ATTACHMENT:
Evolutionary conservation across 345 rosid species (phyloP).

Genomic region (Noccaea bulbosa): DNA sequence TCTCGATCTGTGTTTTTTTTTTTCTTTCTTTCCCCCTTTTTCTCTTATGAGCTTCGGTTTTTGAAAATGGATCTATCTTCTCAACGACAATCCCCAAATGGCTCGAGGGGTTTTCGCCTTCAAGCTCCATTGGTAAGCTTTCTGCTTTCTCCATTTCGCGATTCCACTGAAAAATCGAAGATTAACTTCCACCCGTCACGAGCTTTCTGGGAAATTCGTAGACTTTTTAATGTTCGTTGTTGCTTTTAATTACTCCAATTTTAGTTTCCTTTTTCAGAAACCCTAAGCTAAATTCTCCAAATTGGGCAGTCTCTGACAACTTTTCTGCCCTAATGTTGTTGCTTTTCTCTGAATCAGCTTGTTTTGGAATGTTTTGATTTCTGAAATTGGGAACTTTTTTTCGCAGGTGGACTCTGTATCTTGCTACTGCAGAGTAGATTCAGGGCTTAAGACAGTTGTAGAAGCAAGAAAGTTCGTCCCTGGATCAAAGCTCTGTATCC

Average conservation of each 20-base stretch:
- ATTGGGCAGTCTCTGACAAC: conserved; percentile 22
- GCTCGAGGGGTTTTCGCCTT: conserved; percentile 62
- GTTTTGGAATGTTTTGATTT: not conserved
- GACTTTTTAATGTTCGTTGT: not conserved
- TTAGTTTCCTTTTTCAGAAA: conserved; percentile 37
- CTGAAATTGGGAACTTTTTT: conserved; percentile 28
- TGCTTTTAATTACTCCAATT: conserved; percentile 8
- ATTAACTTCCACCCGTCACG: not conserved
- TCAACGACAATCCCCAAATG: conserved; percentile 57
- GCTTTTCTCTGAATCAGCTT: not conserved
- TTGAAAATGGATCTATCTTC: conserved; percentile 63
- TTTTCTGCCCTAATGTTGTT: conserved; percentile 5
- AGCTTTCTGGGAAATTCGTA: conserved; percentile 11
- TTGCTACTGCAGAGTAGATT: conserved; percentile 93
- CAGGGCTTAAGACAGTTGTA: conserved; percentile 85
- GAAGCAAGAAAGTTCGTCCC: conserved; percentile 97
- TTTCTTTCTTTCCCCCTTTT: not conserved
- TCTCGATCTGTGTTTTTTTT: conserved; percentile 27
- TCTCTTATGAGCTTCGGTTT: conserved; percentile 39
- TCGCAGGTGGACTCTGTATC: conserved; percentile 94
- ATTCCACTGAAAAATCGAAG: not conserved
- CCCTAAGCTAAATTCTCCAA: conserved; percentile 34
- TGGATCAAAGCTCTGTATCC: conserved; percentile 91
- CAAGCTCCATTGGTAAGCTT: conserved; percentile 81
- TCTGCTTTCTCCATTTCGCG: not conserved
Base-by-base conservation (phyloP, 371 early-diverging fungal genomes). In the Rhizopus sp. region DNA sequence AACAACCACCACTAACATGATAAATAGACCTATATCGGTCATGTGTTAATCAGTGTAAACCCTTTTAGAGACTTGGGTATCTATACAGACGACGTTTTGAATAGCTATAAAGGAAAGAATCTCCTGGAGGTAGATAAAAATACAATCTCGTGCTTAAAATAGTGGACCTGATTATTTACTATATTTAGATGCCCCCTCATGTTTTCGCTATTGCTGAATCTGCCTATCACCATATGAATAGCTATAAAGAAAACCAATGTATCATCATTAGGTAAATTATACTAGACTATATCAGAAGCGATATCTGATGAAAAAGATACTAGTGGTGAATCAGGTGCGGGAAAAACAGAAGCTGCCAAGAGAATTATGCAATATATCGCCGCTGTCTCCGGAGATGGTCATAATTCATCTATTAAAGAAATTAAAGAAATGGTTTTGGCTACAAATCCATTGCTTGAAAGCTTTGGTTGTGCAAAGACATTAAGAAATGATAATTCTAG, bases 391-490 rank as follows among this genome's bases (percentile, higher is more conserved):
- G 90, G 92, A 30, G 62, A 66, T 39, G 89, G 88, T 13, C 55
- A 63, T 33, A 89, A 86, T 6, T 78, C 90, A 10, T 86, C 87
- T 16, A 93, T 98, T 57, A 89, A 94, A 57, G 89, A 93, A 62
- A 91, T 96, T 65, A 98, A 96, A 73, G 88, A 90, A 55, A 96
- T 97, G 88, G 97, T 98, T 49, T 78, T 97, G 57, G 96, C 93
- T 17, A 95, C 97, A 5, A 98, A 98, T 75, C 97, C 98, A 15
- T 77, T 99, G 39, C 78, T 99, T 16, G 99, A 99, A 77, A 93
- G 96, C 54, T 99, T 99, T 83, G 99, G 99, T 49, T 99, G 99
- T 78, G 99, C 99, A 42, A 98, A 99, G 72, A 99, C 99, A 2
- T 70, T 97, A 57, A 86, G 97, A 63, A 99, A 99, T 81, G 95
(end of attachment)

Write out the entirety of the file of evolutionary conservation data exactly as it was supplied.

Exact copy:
Evolutionary conservation across 345 rosid species (phyloP).

Genomic region (Noccaea bulbosa): DNA sequence TCTCGATCTGTGTTTTTTTTTTTCTTTCTTTCCCCCTTTTTCTCTTATGAGCTTCGGTTTTTGAAAATGGATCTATCTTCTCAACGACAATCCCCAAATGGCTCGAGGGGTTTTCGCCTTCAAGCTCCATTGGTAAGCTTTCTGCTTTCTCCATTTCGCGATTCCACTGAAAAATCGAAGATTAACTTCCACCCGTCACGAGCTTTCTGGGAAATTCGTAGACTTTTTAATGTTCGTTGTTGCTTTTAATTACTCCAATTTTAGTTTCCTTTTTCAGAAACCCTAAGCTAAATTCTCCAAATTGGGCAGTCTCTGACAACTTTTCTGCCCTAATGTTGTTGCTTTTCTCTGAATCAGCTTGTTTTGGAATGTTTTGATTTCTGAAATTGGGAACTTTTTTTCGCAGGTGGACTCTGTATCTTGCTACTGCAGAGTAGATTCAGGGCTTAAGACAGTTGTAGAAGCAAGAAAGTTCGTCCCTGGATCAAAGCTCTGTATCC

Average conservation of each 20-base stretch:
- ATTGGGCAGTCTCTGACAAC: conserved; percentile 22
- GCTCGAGGGGTTTTCGCCTT: conserved; percentile 62
- GTTTTGGAATGTTTTGATTT: not conserved
- GACTTTTTAATGTTCGTTGT: not conserved
- TTAGTTTCCTTTTTCAGAAA: conserved; percentile 37
- CTGAAATTGGGAACTTTTTT: conserved; percentile 28
- TGCTTTTAATTACTCCAATT: conserved; percentile 8
- ATTAACTTCCACCCGTCACG: not conserved
- TCAACGACAATCCCCAAATG: conserved; percentile 57
- GCTTTTCTCTGAATCAGCTT: not conserved
- TTGAAAATGGATCTATCTTC: conserved; percentile 63
- TTTTCTGCCCTAATGTTGTT: conserved; percentile 5
- AGCTTTCTGGGAAATTCGTA: conserved; percentile 11
- TTGCTACTGCAGAGTAGATT: conserved; percentile 93
- CAGGGCTTAAGACAGTTGTA: conserved; percentile 85
- GAAGCAAGAAAGTTCGTCCC: conserved; percentile 97
- TTTCTTTCTTTCCCCCTTTT: not conserved
- TCTCGATCTGTGTTTTTTTT: conserved; percentile 27
- TCTCTTATGAGCTTCGGTTT: conserved; percentile 39
- TCGCAGGTGGACTCTGTATC: conserved; percentile 94
- ATTCCACTGAAAAATCGAAG: not conserved
- CCCTAAGCTAAATTCTCCAA: conserved; percentile 34
- TGGATCAAAGCTCTGTATCC: conserved; percentile 91
- CAAGCTCCATTGGTAAGCTT: conserved; percentile 81
- TCTGCTTTCTCCATTTCGCG: not conserved
Base-by-base conservation (phyloP, 371 early-diverging fungal genomes). In the Rhizopus sp. region DNA sequence AACAACCACCACTAACATGATAAATAGACCTATATCGGTCATGTGTTAATCAGTGTAAACCCTTTTAGAGACTTGGGTATCTATACAGACGACGTTTTGAATAGCTATAAAGGAAAGAATCTCCTGGAGGTAGATAAAAATACAATCTCGTGCTTAAAATAGTGGACCTGATTATTTACTATATTTAGATGCCCCCTCATGTTTTCGCTATTGCTGAATCTGCCTATCACCATATGAATAGCTATAAAGAAAACCAATGTATCATCATTAGGTAAATTATACTAGACTATATCAGAAGCGATATCTGATGAAAAAGATACTAGTGGTGAATCAGGTGCGGGAAAAACAGAAGCTGCCAAGAGAATTATGCAATATATCGCCGCTGTCTCCGGAGATGGTCATAATTCATCTATTAAAGAAATTAAAGAAATGGTTTTGGCTACAAATCCATTGCTTGAAAGCTTTGGTTGTGCAAAGACATTAAGAAATGATAATTCTAG, bases 391-490 rank as follows among this genome's bases (percentile, higher is more conserved):
- G 90, G 92, A 30, G 62, A 66, T 39, G 89, G 88, T 13, C 55
- A 63, T 33, A 89, A 86, T 6, T 78, C 90, A 10, T 86, C 87
- T 16, A 93, T 98, T 57, A 89, A 94, A 57, G 89, A 93, A 62
- A 91, T 96, T 65, A 98, A 96, A 73, G 88, A 90, A 55, A 96
- T 97, G 88, G 97, T 98, T 49, T 78, T 97, G 57, G 96, C 93
- T 17, A 95, C 97, A 5, A 98, A 98, T 75, C 97, C 98, A 15
- T 77, T 99, G 39, C 78, T 99, T 16, G 99, A 99, A 77, A 93
- G 96, C 54, T 99, T 99, T 83, G 99, G 99, T 49, T 99, G 99
- T 78, G 99, C 99, A 42, A 98, A 99, G 72, A 99, C 99, A 2
- T 70, T 97, A 57, A 86, G 97, A 63, A 99, A 99, T 81, G 95